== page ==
Andrew Wetzel

and 2 more

In the Local Group, almost all satellite dwarf galaxies that are within the virial radius of the Milky Way (MW) and M31 exhibit strong environmental influence. The orbital histories of these satellites provide the key to understanding the role of the MW/M31 halo, lower-mass groups, and cosmic reionization on the evolution of dwarf galaxies. We examine the virial-infall histories of satellites with $\mstar=10^{3-9} \msun$ using the ELVIS suite of cosmological zoom-in dissipationless simulations of 48 MW/M31-like halos. Satellites at z = 0 fell into the MW/M31 halos typically $5-8 \gyr$ ago at z = 0.5 − 1. However, they first fell into any host halo typically $7-10 \gyr$ ago at z = 0.7 − 1.5. This difference arises because many satellites experienced “group preprocessing” in another host halo, typically of $\mvir \sim 10^{10-12} \msun$, before falling into the MW/M31 halos. Satellites with lower-mass and/or those closer to the MW/M31 fell in earlier and are more likely to have experienced group preprocessing; half of all satellites with $\mstar < 10^6 \msun$ were preprocessed in a group. Infalling groups also drive most satellite-satellite mergers within the MW/M31 halos. Finally, _none_ of the surviving satellites at z = 0 were within the virial radius of their MW/M31 halo during reionization (z > 6), and only <4% were satellites of any other host halo during reionization. Thus, effects of cosmic reionization versus host-halo environment on the formation histories of surviving dwarf galaxies in the Local Group occurred at distinct epochs and are separable in time.

Andrew Wetzel

and 2 more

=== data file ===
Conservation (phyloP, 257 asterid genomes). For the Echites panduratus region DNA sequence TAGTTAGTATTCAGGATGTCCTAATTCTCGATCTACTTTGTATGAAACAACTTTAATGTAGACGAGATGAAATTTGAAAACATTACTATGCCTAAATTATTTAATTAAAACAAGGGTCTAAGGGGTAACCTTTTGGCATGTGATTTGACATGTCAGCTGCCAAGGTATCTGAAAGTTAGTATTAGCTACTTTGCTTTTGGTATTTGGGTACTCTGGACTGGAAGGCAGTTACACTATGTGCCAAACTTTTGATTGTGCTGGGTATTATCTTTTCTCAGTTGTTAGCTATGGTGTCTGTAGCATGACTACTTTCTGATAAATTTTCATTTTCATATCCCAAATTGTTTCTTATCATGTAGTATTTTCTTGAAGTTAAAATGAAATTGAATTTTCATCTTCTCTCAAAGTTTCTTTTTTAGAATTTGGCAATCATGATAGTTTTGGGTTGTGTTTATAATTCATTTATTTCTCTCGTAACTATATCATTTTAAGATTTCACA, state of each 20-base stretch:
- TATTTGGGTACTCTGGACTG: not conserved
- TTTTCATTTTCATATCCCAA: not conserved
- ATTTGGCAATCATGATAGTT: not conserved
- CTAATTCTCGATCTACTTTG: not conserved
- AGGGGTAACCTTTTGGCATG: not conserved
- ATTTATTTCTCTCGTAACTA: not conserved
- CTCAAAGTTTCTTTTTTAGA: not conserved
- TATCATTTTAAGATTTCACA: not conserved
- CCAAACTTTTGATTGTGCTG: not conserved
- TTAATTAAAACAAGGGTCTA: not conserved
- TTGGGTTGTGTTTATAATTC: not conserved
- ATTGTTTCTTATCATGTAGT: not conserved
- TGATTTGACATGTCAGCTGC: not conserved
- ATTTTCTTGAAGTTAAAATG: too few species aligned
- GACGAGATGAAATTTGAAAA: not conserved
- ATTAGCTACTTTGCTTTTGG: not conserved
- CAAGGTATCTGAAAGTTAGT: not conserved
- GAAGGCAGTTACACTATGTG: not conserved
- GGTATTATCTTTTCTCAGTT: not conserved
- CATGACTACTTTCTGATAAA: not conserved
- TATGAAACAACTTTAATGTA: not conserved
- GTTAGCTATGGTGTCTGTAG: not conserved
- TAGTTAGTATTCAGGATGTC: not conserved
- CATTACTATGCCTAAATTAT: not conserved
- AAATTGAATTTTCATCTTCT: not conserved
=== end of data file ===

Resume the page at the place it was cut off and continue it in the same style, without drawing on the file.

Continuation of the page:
In the Local Group, nearly all of the dwarf galaxies ($\mstar\lesssim10^9\msun$) that are satellites within $300\kpc$ (the virial radius) of the Milky Way (MW) and Andromeda (M31) have quiescent star formation and little-to-no cold gas. This contrasts strongly with comparatively isolated dwarf galaxies, which are almost all actively star-forming and gas-rich. This near dichotomy implies a _rapid_ transformation after falling into the halos of the MW or M31. We combine the observed quiescent fractions for satellites of the MW and M31 with the infall times of satellites from the ELVIS suite of cosmological simulations to determine the typical timescales over which environmental processes within the MW/M31 halos remove gas and quench star formation in low-mass satellite galaxies. The quenching timescales for satellites with $\mstar<10^8\msun$ are short, $\lesssim2\gyr$, and decrease at lower $\mstar$. These quenching timescales can be $1-2\gyr$ longer if environmental preprocessing in lower-mass groups prior to MW/M31 infall is important. We compare with timescales for more massive satellites from previous works, exploring satellite quenching across the observable range of $\mstar=10^{3-11}\msun$. The environmental quenching timescale increases rapidly with satellite $\mstar$, peaking at $\approx9.5\gyr$ for $\mstar\sim10^9\msun$, and rapidly decreases at higher $\mstar$ to less than $5\gyr$ at $\mstar>5\times10^9\msun$. Thus, satellites with $\mstar\sim10^9\msun$, similar to the Magellanic Clouds, exhibit the longest environmental quenching timescales.